The need for technology that works FOR a practice

With the growing population over 50, there is a large need for more private practicing physicians to help meet their health care needs. EHR’s should be able to make it easier to  manage patients, save them time and deliver high quality care.

“Rather than fight with EHRs, there needs to be user-friendly, navigable practice management software that scans existing patient data, makes the transition to the EHR smooth, removes the bureaucratic nightmare, and enables the doctor to have a higher ratio of physician-patient time,” says Tranquilmoney Co-Founder and President, Dr. Karun Philip. “In addition, it may also help avert the massive shortage of doctors.” (7)

Philip also notes that paper-based billing systems can be preserved for a grace period while implementing EHR’s as a standard practice. “Our unique transition approach allows physicians to retain their paper-based systems if they want, just scan all paper and send to us every day. By the next morning the data is in the EHR system, but the paper patient charts are also there for the continuation of existing processes.” Over a few months, Philip states Tranquilmoney can tailor the customizable user interface and move to complete electronic practice management, while meeting all the EHR requirements.

Tranquilmoney provides their software and consulting services free for clients who also use their Medical Billing services—for which those services have been proven to yield an average of 20% increase in realized revenues. “This makes the transition to EHR a profit center rather than a cost”, says Dr. Philip.

About Tranquilmoney
Tranquilmoney was incorporated in 1995 to provide solutions aimed at reversing the trend of doctors in independent practices feeling at a loss with the increased complexity of the business and regulatory side of the healthcare industry. The pattern of physicians selling their practices to large hospitals is one that is avoidable. Tranquilmoney has the tools in place to provide physician practices with financial management services, such as physician receivables management, pharmacy receivables management, healthcare insurance forms processing, and data capture services. In short, doctors can focus on patient care knowing that their practices are in order. The company is based in South Orange, New Jersey with back office facilities in Chennai, India. Tranquilmoney Inc. operates as a subsidiary of MM Group. For more information, visit www.TranquilMoney.com.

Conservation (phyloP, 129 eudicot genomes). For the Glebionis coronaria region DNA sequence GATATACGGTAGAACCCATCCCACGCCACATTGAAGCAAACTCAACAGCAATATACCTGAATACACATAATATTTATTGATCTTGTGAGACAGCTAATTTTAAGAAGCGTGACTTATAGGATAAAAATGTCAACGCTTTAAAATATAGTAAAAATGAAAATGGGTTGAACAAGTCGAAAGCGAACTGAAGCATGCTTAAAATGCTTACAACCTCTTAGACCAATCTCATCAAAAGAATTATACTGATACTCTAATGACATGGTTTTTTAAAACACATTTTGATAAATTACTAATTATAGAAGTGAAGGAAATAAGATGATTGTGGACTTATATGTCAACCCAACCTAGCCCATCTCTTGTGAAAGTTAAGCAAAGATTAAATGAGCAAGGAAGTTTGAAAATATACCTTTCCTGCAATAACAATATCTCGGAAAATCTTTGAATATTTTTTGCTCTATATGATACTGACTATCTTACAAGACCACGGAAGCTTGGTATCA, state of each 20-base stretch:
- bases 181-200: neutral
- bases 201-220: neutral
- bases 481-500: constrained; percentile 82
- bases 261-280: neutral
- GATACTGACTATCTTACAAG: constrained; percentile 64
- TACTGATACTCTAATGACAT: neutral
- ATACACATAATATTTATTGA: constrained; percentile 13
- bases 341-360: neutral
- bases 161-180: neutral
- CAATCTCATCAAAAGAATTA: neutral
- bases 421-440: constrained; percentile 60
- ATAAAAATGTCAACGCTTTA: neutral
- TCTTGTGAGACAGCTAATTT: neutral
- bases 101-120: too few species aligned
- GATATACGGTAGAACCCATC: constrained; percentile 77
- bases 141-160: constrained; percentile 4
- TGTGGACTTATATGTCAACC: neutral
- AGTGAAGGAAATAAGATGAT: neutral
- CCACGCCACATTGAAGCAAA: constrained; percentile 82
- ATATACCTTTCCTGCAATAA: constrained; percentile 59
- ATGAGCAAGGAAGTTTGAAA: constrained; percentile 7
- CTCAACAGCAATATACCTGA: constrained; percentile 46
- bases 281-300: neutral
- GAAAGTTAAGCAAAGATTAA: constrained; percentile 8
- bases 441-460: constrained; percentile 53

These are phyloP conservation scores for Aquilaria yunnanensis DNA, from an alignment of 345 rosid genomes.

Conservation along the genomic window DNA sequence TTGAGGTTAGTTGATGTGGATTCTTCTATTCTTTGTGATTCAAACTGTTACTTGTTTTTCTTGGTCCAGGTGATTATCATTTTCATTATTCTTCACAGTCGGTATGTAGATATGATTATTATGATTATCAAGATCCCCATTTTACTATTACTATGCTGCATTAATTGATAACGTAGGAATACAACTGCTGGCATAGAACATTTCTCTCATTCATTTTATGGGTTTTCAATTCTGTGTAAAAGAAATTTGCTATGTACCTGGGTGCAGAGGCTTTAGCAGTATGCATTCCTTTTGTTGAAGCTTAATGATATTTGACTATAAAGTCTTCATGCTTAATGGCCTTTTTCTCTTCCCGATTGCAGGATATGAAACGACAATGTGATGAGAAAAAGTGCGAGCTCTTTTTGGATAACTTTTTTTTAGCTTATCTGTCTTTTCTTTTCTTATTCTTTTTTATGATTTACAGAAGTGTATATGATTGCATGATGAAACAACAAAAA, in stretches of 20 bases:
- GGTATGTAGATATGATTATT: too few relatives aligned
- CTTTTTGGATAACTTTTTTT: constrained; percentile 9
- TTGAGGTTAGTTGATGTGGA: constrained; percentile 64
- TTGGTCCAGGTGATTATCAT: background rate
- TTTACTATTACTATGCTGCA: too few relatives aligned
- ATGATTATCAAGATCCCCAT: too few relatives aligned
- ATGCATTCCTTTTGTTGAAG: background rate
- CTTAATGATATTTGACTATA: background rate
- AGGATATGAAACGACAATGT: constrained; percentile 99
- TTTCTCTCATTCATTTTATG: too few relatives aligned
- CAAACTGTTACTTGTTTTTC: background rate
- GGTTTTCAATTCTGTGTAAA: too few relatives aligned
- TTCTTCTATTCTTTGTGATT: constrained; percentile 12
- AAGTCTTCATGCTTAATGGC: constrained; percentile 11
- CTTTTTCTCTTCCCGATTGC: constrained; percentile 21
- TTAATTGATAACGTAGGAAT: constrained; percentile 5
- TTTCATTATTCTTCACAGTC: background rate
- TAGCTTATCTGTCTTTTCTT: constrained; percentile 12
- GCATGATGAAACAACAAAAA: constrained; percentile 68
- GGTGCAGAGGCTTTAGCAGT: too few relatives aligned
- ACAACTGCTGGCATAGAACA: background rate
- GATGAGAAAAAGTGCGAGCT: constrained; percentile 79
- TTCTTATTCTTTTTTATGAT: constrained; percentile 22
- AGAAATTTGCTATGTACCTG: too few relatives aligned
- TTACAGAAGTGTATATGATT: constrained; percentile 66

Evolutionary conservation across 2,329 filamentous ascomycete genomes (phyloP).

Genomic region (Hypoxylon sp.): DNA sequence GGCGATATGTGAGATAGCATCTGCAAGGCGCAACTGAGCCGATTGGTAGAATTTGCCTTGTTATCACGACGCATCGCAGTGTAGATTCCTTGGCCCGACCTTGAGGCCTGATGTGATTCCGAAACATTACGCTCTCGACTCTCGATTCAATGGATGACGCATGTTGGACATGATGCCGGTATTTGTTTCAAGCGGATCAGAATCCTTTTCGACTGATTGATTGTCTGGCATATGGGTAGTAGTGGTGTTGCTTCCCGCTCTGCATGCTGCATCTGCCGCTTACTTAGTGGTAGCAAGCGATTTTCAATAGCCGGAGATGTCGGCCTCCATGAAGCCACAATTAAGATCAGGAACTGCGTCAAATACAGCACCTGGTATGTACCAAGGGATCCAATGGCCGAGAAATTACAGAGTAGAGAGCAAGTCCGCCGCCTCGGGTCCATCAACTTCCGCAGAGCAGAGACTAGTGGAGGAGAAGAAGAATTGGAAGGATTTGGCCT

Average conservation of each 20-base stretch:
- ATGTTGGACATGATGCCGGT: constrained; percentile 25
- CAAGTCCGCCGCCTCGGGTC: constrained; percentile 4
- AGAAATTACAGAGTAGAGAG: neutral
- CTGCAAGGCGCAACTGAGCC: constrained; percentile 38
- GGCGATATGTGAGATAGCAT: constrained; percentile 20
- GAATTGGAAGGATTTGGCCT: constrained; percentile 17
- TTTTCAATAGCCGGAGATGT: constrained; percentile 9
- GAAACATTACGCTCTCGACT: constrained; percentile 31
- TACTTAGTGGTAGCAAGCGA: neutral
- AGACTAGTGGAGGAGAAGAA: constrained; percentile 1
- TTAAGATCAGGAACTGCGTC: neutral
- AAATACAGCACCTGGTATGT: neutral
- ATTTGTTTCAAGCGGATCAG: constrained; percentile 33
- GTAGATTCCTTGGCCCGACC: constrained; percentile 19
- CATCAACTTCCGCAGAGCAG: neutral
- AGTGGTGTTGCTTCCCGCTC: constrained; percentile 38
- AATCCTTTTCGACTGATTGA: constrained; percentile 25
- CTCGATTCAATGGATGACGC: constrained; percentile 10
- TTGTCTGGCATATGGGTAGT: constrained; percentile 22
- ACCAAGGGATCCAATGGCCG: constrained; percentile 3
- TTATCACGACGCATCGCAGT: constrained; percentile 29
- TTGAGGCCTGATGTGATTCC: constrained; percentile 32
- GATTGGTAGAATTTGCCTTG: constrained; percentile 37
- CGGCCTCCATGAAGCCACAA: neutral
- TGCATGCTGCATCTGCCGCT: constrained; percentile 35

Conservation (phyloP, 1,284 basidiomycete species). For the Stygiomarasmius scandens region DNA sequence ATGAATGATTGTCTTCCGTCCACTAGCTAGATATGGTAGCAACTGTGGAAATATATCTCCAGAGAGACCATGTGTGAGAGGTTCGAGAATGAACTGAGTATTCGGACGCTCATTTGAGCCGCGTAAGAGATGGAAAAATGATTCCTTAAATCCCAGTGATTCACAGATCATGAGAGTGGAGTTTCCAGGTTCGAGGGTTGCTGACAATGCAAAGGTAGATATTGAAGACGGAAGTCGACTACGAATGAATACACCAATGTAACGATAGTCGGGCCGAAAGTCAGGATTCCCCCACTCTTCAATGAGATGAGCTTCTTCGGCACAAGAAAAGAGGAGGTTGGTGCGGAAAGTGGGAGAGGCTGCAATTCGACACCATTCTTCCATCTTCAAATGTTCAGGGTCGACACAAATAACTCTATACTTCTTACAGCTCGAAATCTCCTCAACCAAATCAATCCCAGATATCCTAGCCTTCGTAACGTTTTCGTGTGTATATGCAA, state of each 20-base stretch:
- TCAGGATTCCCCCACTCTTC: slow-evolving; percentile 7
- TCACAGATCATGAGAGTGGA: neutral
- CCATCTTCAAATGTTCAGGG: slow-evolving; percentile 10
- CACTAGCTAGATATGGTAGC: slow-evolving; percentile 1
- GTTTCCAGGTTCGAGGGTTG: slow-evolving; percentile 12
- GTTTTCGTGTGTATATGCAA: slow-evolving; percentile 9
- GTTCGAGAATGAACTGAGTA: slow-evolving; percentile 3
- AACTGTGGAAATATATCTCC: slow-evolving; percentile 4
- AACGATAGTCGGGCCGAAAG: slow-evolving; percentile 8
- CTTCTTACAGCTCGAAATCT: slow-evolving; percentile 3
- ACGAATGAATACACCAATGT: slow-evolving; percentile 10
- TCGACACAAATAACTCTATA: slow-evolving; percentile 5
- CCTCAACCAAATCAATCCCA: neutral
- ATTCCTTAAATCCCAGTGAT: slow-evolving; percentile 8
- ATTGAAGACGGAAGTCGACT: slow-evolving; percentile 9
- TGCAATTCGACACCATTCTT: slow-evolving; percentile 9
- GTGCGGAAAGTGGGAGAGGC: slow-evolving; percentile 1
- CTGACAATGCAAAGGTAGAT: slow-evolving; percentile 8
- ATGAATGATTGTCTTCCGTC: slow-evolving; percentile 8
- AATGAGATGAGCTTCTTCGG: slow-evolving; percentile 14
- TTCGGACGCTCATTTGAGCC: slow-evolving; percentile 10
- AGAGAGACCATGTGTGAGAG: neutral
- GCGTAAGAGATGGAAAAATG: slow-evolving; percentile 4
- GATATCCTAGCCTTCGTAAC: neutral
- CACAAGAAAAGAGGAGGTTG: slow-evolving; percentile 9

• “New Research Shows Increasing Physician Shortages in Both Primary and Specialty Care.” AAMCNews, 11 Apr. 2018.
  • Howley, Elaine K. “What Can Be Done About the Coming Shortage of Specialist Doctors?” S. News & World Report, U.S. News & World Report, 2 May 2018.
  • Tuccille, J.D. “How Formerly Independent Doctors Were Pushed Out of Business.” com, 28 Aug. 2018.
  • Young, Kerry Dooley. “Analysis Shows Hospital Ownership of Physician Practices Growing Rapidly.” Medscape Medical News, Independent Digital News and Media, 19 Mar. 2018.
  • Howley, Elaine K. “Is the Independent Doctor Disappearing?” S. News & World Report, U.S. News & World Report, 13 June 2018.
  • “EHRs, financial instability contribute to physicians’ pessimism.” Modern Health Care News. Modern Healthcare.19 October 2018.
  • PRACTICETRACKER™, EHr and Practice management software. com. 2018. Web.